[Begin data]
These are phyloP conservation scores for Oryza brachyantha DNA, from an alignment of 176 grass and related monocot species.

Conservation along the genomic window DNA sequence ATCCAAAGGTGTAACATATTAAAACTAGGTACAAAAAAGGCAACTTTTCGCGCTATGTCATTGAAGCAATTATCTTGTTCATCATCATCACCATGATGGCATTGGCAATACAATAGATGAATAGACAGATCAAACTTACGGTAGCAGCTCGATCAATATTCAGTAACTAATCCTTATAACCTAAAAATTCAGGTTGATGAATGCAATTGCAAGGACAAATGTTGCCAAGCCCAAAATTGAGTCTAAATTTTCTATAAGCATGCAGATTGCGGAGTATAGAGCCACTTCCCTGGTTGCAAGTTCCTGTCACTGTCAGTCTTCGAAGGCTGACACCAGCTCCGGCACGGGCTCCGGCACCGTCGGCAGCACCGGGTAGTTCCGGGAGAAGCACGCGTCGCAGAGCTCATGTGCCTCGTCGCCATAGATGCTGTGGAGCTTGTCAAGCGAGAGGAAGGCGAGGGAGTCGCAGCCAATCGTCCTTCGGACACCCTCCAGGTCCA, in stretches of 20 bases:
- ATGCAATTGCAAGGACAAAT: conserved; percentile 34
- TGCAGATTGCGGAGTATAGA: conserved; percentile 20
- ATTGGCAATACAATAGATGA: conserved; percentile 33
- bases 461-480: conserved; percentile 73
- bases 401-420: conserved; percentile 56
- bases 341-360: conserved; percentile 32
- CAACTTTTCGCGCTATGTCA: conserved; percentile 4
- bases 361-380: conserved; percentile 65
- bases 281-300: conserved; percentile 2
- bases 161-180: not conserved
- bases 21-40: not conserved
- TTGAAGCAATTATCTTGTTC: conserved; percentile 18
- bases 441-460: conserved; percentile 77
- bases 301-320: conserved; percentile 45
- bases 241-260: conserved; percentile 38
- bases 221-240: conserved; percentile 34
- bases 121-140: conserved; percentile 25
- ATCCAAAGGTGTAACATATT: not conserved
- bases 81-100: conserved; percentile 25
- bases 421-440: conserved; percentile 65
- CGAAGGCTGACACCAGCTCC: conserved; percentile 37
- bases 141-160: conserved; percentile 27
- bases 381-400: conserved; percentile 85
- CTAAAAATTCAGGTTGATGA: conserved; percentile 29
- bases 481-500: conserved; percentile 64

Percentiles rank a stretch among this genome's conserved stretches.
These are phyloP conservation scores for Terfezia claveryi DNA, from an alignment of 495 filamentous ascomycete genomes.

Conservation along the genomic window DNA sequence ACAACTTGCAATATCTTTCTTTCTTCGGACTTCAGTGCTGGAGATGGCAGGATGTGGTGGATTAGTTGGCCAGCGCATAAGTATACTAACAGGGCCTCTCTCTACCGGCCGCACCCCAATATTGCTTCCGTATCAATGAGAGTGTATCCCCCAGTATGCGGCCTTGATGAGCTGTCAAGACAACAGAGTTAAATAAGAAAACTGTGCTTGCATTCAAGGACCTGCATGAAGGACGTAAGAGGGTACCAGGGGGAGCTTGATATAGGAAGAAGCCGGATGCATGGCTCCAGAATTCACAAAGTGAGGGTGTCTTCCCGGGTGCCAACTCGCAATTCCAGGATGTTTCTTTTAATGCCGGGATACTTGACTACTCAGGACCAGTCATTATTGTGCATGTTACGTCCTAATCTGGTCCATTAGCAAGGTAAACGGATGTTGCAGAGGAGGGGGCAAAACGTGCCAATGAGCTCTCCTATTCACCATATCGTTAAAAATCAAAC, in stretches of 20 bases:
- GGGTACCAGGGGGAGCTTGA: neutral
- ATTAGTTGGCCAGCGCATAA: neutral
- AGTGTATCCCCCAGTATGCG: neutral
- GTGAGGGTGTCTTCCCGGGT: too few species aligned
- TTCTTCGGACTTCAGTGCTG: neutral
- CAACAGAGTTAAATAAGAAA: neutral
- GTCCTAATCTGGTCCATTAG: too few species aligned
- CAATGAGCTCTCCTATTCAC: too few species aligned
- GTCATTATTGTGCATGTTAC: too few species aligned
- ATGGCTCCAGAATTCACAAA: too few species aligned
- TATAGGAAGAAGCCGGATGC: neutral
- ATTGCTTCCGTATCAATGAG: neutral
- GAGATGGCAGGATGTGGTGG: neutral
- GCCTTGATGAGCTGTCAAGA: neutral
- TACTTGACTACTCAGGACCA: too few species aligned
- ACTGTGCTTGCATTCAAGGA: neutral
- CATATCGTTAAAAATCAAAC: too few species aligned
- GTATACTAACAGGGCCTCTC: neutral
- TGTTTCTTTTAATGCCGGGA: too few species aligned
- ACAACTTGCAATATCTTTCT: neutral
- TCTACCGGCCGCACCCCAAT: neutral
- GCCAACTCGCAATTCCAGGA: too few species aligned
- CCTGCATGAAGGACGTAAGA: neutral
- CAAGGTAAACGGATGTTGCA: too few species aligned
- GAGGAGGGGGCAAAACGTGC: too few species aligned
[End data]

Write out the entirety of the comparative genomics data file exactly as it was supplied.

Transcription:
These are phyloP conservation scores for Oryza brachyantha DNA, from an alignment of 176 grass and related monocot species.

Conservation along the genomic window DNA sequence ATCCAAAGGTGTAACATATTAAAACTAGGTACAAAAAAGGCAACTTTTCGCGCTATGTCATTGAAGCAATTATCTTGTTCATCATCATCACCATGATGGCATTGGCAATACAATAGATGAATAGACAGATCAAACTTACGGTAGCAGCTCGATCAATATTCAGTAACTAATCCTTATAACCTAAAAATTCAGGTTGATGAATGCAATTGCAAGGACAAATGTTGCCAAGCCCAAAATTGAGTCTAAATTTTCTATAAGCATGCAGATTGCGGAGTATAGAGCCACTTCCCTGGTTGCAAGTTCCTGTCACTGTCAGTCTTCGAAGGCTGACACCAGCTCCGGCACGGGCTCCGGCACCGTCGGCAGCACCGGGTAGTTCCGGGAGAAGCACGCGTCGCAGAGCTCATGTGCCTCGTCGCCATAGATGCTGTGGAGCTTGTCAAGCGAGAGGAAGGCGAGGGAGTCGCAGCCAATCGTCCTTCGGACACCCTCCAGGTCCA, in stretches of 20 bases:
- ATGCAATTGCAAGGACAAAT: conserved; percentile 34
- TGCAGATTGCGGAGTATAGA: conserved; percentile 20
- ATTGGCAATACAATAGATGA: conserved; percentile 33
- bases 461-480: conserved; percentile 73
- bases 401-420: conserved; percentile 56
- bases 341-360: conserved; percentile 32
- CAACTTTTCGCGCTATGTCA: conserved; percentile 4
- bases 361-380: conserved; percentile 65
- bases 281-300: conserved; percentile 2
- bases 161-180: not conserved
- bases 21-40: not conserved
- TTGAAGCAATTATCTTGTTC: conserved; percentile 18
- bases 441-460: conserved; percentile 77
- bases 301-320: conserved; percentile 45
- bases 241-260: conserved; percentile 38
- bases 221-240: conserved; percentile 34
- bases 121-140: conserved; percentile 25
- ATCCAAAGGTGTAACATATT: not conserved
- bases 81-100: conserved; percentile 25
- bases 421-440: conserved; percentile 65
- CGAAGGCTGACACCAGCTCC: conserved; percentile 37
- bases 141-160: conserved; percentile 27
- bases 381-400: conserved; percentile 85
- CTAAAAATTCAGGTTGATGA: conserved; percentile 29
- bases 481-500: conserved; percentile 64

Percentiles rank a stretch among this genome's conserved stretches.
These are phyloP conservation scores for Terfezia claveryi DNA, from an alignment of 495 filamentous ascomycete genomes.

Conservation along the genomic window DNA sequence ACAACTTGCAATATCTTTCTTTCTTCGGACTTCAGTGCTGGAGATGGCAGGATGTGGTGGATTAGTTGGCCAGCGCATAAGTATACTAACAGGGCCTCTCTCTACCGGCCGCACCCCAATATTGCTTCCGTATCAATGAGAGTGTATCCCCCAGTATGCGGCCTTGATGAGCTGTCAAGACAACAGAGTTAAATAAGAAAACTGTGCTTGCATTCAAGGACCTGCATGAAGGACGTAAGAGGGTACCAGGGGGAGCTTGATATAGGAAGAAGCCGGATGCATGGCTCCAGAATTCACAAAGTGAGGGTGTCTTCCCGGGTGCCAACTCGCAATTCCAGGATGTTTCTTTTAATGCCGGGATACTTGACTACTCAGGACCAGTCATTATTGTGCATGTTACGTCCTAATCTGGTCCATTAGCAAGGTAAACGGATGTTGCAGAGGAGGGGGCAAAACGTGCCAATGAGCTCTCCTATTCACCATATCGTTAAAAATCAAAC, in stretches of 20 bases:
- GGGTACCAGGGGGAGCTTGA: neutral
- ATTAGTTGGCCAGCGCATAA: neutral
- AGTGTATCCCCCAGTATGCG: neutral
- GTGAGGGTGTCTTCCCGGGT: too few species aligned
- TTCTTCGGACTTCAGTGCTG: neutral
- CAACAGAGTTAAATAAGAAA: neutral
- GTCCTAATCTGGTCCATTAG: too few species aligned
- CAATGAGCTCTCCTATTCAC: too few species aligned
- GTCATTATTGTGCATGTTAC: too few species aligned
- ATGGCTCCAGAATTCACAAA: too few species aligned
- TATAGGAAGAAGCCGGATGC: neutral
- ATTGCTTCCGTATCAATGAG: neutral
- GAGATGGCAGGATGTGGTGG: neutral
- GCCTTGATGAGCTGTCAAGA: neutral
- TACTTGACTACTCAGGACCA: too few species aligned
- ACTGTGCTTGCATTCAAGGA: neutral
- CATATCGTTAAAAATCAAAC: too few species aligned
- GTATACTAACAGGGCCTCTC: neutral
- TGTTTCTTTTAATGCCGGGA: too few species aligned
- ACAACTTGCAATATCTTTCT: neutral
- TCTACCGGCCGCACCCCAAT: neutral
- GCCAACTCGCAATTCCAGGA: too few species aligned
- CCTGCATGAAGGACGTAAGA: neutral
- CAAGGTAAACGGATGTTGCA: too few species aligned
- GAGGAGGGGGCAAAACGTGC: too few species aligned